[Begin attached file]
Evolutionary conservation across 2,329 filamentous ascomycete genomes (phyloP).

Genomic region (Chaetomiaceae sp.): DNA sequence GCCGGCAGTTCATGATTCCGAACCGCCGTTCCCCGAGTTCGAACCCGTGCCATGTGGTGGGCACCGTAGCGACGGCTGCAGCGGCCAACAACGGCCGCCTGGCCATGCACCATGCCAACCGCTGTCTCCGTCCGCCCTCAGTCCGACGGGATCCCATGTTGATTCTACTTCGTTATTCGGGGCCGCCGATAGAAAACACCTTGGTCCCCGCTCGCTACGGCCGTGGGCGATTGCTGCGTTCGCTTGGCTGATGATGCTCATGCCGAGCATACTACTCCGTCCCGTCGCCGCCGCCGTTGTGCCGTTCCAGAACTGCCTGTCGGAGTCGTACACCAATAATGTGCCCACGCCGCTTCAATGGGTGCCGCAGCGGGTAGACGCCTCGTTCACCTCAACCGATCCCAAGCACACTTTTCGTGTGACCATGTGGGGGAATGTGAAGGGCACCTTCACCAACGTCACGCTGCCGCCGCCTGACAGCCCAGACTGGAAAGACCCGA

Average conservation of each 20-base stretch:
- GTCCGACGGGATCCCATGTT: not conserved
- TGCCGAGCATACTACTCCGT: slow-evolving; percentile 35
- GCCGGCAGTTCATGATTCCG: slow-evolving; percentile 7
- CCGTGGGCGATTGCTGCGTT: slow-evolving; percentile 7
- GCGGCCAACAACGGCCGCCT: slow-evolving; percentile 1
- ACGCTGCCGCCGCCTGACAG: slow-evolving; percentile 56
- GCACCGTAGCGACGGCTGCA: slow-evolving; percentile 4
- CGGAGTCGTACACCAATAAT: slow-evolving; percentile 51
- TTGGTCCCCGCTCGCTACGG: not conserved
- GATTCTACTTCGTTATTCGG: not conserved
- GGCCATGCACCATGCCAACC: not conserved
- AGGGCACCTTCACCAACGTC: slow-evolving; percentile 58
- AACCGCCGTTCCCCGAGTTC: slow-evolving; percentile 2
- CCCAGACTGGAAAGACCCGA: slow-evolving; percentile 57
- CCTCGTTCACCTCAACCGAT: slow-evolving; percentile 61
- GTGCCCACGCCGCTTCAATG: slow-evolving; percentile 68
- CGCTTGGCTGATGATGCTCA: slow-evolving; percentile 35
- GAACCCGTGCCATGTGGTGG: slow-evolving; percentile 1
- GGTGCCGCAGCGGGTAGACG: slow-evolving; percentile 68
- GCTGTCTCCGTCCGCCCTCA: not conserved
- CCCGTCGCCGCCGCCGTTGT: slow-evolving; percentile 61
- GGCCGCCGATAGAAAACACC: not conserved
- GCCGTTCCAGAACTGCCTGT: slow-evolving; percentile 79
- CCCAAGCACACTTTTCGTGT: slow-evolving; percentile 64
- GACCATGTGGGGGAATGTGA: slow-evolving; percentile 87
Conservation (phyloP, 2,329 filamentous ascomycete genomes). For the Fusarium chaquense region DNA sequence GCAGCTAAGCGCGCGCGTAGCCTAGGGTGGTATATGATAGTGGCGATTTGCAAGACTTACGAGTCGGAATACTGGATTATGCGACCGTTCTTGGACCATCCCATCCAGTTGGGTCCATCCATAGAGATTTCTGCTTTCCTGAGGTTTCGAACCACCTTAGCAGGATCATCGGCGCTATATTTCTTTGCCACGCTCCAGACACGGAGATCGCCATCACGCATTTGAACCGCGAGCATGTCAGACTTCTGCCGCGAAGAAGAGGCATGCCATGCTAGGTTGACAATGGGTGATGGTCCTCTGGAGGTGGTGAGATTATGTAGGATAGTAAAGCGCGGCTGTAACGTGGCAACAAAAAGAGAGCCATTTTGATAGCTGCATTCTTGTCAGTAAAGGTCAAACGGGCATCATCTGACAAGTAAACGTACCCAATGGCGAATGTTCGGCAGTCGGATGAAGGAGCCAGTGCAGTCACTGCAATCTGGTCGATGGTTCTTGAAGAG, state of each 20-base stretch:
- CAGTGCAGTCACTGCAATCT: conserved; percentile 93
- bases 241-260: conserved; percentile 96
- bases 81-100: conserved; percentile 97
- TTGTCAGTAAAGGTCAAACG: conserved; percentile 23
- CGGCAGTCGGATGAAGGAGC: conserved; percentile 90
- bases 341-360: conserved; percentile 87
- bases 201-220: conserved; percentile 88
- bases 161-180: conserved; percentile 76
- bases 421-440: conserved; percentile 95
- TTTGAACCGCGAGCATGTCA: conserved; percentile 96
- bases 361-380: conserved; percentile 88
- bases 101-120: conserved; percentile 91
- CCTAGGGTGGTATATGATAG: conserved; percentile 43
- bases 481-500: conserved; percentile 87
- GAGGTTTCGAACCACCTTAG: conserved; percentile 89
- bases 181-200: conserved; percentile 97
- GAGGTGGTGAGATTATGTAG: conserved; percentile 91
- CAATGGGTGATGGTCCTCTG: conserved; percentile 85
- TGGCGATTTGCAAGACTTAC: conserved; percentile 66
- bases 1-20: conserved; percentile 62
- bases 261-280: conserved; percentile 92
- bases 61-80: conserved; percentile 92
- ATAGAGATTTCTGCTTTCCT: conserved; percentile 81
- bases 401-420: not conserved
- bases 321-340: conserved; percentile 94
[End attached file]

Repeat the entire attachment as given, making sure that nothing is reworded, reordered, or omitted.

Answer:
Evolutionary conservation across 2,329 filamentous ascomycete genomes (phyloP).

Genomic region (Chaetomiaceae sp.): DNA sequence GCCGGCAGTTCATGATTCCGAACCGCCGTTCCCCGAGTTCGAACCCGTGCCATGTGGTGGGCACCGTAGCGACGGCTGCAGCGGCCAACAACGGCCGCCTGGCCATGCACCATGCCAACCGCTGTCTCCGTCCGCCCTCAGTCCGACGGGATCCCATGTTGATTCTACTTCGTTATTCGGGGCCGCCGATAGAAAACACCTTGGTCCCCGCTCGCTACGGCCGTGGGCGATTGCTGCGTTCGCTTGGCTGATGATGCTCATGCCGAGCATACTACTCCGTCCCGTCGCCGCCGCCGTTGTGCCGTTCCAGAACTGCCTGTCGGAGTCGTACACCAATAATGTGCCCACGCCGCTTCAATGGGTGCCGCAGCGGGTAGACGCCTCGTTCACCTCAACCGATCCCAAGCACACTTTTCGTGTGACCATGTGGGGGAATGTGAAGGGCACCTTCACCAACGTCACGCTGCCGCCGCCTGACAGCCCAGACTGGAAAGACCCGA

Average conservation of each 20-base stretch:
- GTCCGACGGGATCCCATGTT: not conserved
- TGCCGAGCATACTACTCCGT: slow-evolving; percentile 35
- GCCGGCAGTTCATGATTCCG: slow-evolving; percentile 7
- CCGTGGGCGATTGCTGCGTT: slow-evolving; percentile 7
- GCGGCCAACAACGGCCGCCT: slow-evolving; percentile 1
- ACGCTGCCGCCGCCTGACAG: slow-evolving; percentile 56
- GCACCGTAGCGACGGCTGCA: slow-evolving; percentile 4
- CGGAGTCGTACACCAATAAT: slow-evolving; percentile 51
- TTGGTCCCCGCTCGCTACGG: not conserved
- GATTCTACTTCGTTATTCGG: not conserved
- GGCCATGCACCATGCCAACC: not conserved
- AGGGCACCTTCACCAACGTC: slow-evolving; percentile 58
- AACCGCCGTTCCCCGAGTTC: slow-evolving; percentile 2
- CCCAGACTGGAAAGACCCGA: slow-evolving; percentile 57
- CCTCGTTCACCTCAACCGAT: slow-evolving; percentile 61
- GTGCCCACGCCGCTTCAATG: slow-evolving; percentile 68
- CGCTTGGCTGATGATGCTCA: slow-evolving; percentile 35
- GAACCCGTGCCATGTGGTGG: slow-evolving; percentile 1
- GGTGCCGCAGCGGGTAGACG: slow-evolving; percentile 68
- GCTGTCTCCGTCCGCCCTCA: not conserved
- CCCGTCGCCGCCGCCGTTGT: slow-evolving; percentile 61
- GGCCGCCGATAGAAAACACC: not conserved
- GCCGTTCCAGAACTGCCTGT: slow-evolving; percentile 79
- CCCAAGCACACTTTTCGTGT: slow-evolving; percentile 64
- GACCATGTGGGGGAATGTGA: slow-evolving; percentile 87
Conservation (phyloP, 2,329 filamentous ascomycete genomes). For the Fusarium chaquense region DNA sequence GCAGCTAAGCGCGCGCGTAGCCTAGGGTGGTATATGATAGTGGCGATTTGCAAGACTTACGAGTCGGAATACTGGATTATGCGACCGTTCTTGGACCATCCCATCCAGTTGGGTCCATCCATAGAGATTTCTGCTTTCCTGAGGTTTCGAACCACCTTAGCAGGATCATCGGCGCTATATTTCTTTGCCACGCTCCAGACACGGAGATCGCCATCACGCATTTGAACCGCGAGCATGTCAGACTTCTGCCGCGAAGAAGAGGCATGCCATGCTAGGTTGACAATGGGTGATGGTCCTCTGGAGGTGGTGAGATTATGTAGGATAGTAAAGCGCGGCTGTAACGTGGCAACAAAAAGAGAGCCATTTTGATAGCTGCATTCTTGTCAGTAAAGGTCAAACGGGCATCATCTGACAAGTAAACGTACCCAATGGCGAATGTTCGGCAGTCGGATGAAGGAGCCAGTGCAGTCACTGCAATCTGGTCGATGGTTCTTGAAGAG, state of each 20-base stretch:
- CAGTGCAGTCACTGCAATCT: conserved; percentile 93
- bases 241-260: conserved; percentile 96
- bases 81-100: conserved; percentile 97
- TTGTCAGTAAAGGTCAAACG: conserved; percentile 23
- CGGCAGTCGGATGAAGGAGC: conserved; percentile 90
- bases 341-360: conserved; percentile 87
- bases 201-220: conserved; percentile 88
- bases 161-180: conserved; percentile 76
- bases 421-440: conserved; percentile 95
- TTTGAACCGCGAGCATGTCA: conserved; percentile 96
- bases 361-380: conserved; percentile 88
- bases 101-120: conserved; percentile 91
- CCTAGGGTGGTATATGATAG: conserved; percentile 43
- bases 481-500: conserved; percentile 87
- GAGGTTTCGAACCACCTTAG: conserved; percentile 89
- bases 181-200: conserved; percentile 97
- GAGGTGGTGAGATTATGTAG: conserved; percentile 91
- CAATGGGTGATGGTCCTCTG: conserved; percentile 85
- TGGCGATTTGCAAGACTTAC: conserved; percentile 66
- bases 1-20: conserved; percentile 62
- bases 261-280: conserved; percentile 92
- bases 61-80: conserved; percentile 92
- ATAGAGATTTCTGCTTTCCT: conserved; percentile 81
- bases 401-420: not conserved
- bases 321-340: conserved; percentile 94